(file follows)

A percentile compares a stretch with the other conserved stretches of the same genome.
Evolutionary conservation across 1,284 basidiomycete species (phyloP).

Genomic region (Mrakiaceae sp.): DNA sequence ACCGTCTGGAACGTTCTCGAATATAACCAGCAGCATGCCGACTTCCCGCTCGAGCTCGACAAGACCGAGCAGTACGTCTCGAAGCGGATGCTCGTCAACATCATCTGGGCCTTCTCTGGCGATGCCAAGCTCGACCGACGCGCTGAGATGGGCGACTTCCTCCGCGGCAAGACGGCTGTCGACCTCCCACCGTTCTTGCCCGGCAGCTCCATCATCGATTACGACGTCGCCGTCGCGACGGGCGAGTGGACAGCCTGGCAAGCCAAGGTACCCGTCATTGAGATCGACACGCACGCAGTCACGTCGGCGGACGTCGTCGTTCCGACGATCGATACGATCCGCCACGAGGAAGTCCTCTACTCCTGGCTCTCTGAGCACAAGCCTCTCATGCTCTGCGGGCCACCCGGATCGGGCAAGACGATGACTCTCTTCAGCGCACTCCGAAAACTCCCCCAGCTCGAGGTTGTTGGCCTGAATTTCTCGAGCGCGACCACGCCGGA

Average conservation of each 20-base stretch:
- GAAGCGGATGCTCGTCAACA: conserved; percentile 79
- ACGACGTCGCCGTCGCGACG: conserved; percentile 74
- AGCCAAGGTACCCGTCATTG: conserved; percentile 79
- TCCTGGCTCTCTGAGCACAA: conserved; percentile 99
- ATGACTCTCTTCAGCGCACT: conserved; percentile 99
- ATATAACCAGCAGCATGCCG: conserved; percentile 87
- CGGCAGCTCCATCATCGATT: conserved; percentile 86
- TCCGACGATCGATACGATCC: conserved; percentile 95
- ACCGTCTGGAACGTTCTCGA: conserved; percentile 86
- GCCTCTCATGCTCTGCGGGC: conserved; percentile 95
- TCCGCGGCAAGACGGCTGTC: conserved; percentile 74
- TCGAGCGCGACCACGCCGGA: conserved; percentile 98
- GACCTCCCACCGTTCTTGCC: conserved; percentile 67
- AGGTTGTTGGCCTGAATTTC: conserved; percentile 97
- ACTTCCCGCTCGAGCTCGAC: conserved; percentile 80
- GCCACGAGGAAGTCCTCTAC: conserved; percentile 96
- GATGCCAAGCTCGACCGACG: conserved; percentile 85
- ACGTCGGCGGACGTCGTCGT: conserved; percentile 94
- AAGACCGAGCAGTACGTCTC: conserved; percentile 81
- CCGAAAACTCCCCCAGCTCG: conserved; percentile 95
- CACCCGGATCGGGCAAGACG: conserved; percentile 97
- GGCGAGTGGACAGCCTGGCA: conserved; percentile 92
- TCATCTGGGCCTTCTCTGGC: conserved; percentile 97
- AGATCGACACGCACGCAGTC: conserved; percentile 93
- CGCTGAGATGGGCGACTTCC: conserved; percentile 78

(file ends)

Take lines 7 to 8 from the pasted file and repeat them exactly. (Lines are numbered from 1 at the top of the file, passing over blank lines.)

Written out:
- AGCCAAGGTACCCGTCATTG: conserved; percentile 79
- TCCTGGCTCTCTGAGCACAA: conserved; percentile 99